The book moves through a series of topics that allow the authors to draw in their new material and perspectives on bohemian Hydra life – the Johnstons’ house, the social life at Katsikas’s and Douskos’s, a sailing trip around the islands, the building of the island’s first swimming pool by the wealthy Greek-American painter Demetri Gassoumis – ending with the Johnstons leaving Hydra forever. The chapters loop around each other, following divergent stories and sometimes repeating information, but the whole works as a series of engaging stories within a frame narrative based on Johnston and Clift.
The authors build up their Hydra narrative through the many letters, diaries, photographs, magazine articles and other accounts of life on the island they have found as sources for the lives of the expatriate community on Hydra. Among these, two previously unpublished archives provide counter-narratives and supplements to what we may have learned from Johnston’s Clean Straw for Nothing or Clift’s books about their life in Greece. The American photo-journalist, James Burke, a colleague of Johnston during his time as a war correspondent, visited the island and created a series of photo-narratives – a trip over the mountains on donkeys, new arrivals looking for a house and furnishing it, groups of artists and writers drinking together or listening to Leonard Cohen sing under the trees at Douskos’s. Readers may have seen one or two of these photographs before (particularly the Cohen image) without realising that they are not records of a special occasion so much as part of Burke’s narrative series of images. The sequences of photographs tell stories about island life – suggesting that we are observing a group of clever, mainly young and beautiful people living a pleasurable life in a supportive artistic community amid breathtaking surroundings.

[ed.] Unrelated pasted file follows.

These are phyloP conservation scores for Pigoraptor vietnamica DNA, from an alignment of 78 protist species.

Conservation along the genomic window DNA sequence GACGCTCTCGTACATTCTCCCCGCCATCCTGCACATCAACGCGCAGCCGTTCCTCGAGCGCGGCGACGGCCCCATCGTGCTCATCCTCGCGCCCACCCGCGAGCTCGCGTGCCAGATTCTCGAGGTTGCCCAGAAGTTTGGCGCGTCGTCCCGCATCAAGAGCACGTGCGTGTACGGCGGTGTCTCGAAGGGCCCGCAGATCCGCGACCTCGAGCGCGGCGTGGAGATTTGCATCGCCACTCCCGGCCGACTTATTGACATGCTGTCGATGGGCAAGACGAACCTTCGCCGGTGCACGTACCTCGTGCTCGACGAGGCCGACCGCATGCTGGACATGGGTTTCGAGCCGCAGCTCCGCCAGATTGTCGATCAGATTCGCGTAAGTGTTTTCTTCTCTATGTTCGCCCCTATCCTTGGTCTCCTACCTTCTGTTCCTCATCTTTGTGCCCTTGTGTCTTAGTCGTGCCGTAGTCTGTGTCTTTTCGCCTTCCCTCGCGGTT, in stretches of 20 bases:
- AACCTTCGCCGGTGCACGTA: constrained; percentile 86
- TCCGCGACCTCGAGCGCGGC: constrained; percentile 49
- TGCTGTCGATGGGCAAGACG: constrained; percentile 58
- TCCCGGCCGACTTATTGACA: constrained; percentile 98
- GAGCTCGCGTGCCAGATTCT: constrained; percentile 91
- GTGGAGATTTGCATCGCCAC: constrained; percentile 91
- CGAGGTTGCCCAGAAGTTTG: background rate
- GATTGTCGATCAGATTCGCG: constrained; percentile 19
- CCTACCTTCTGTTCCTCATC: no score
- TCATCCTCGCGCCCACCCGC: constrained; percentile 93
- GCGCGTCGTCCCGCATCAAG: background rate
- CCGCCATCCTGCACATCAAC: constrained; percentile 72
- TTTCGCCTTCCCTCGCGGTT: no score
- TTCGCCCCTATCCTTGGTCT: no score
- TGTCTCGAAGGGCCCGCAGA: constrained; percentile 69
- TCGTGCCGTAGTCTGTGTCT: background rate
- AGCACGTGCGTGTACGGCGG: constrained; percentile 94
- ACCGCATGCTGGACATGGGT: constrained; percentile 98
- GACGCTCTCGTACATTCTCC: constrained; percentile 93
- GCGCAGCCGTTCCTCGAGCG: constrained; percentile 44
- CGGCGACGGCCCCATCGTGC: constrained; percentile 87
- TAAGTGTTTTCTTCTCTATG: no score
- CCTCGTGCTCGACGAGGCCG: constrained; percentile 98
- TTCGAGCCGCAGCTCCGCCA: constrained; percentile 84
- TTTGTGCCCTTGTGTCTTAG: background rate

The other major new narrative comes from the unpublished diaries, letters, manuscripts and photographs of the New Zealander, Redmond ‘Bim’ Wallis – in particular, his unpublished novel ‘The Unyielding Memory’ which observes the lives of the expatriates as thinly disguised or undisguised characters. Wallis was a young journalist with aspirations to be a novelist when he stopped at Hydra with his wife, on their way to London. There they met the Johnstons and, under their guidance, ‘Bim’ decided to give his literary aspirations a chance. He completed his first novel, Point of Origin, but had no success in finding publishers for his later work. Genoni and Dalziell collate his diary entries against the stories in ‘The Unyielding Memory’ and feel confident that they can treat it as a pretty much non-fiction account of the people in the Johnston circle. Certainly, it appears to endorse the kind of life depicted in Johnston’s Clean Straw for Nothing while being openly critical of the alcoholic, arguing couple that the Johnstons became.
Anyone can aspire to artistic achievement, in Wallis’s case a desire to establish a new kind of New Zealand literature, but few will gain even modest recognition. James Burke’s Hydra photographs were never published by his employer, Life magazine, and he died a few years later in India; Wallis spent the remainder of his life as an editor and publisher in Britain, without making any mark on New Zealand fiction. The international fame of Leonard Cohen outshines the careers of the other artistic aspirants on Hydra, though it is possible to wonder whether he desired the kind of adulation he now receives. While Sidney Nolan was already a celebrated painter, Axel Jensen developed a writing career in Norway and Nikos Hadjikyriakos-Ghika was established as Greece’s most prominent modernist artist, most of the other writers and painters on Hydra receded into the background, as George Johnston may have done without My Brother Jack.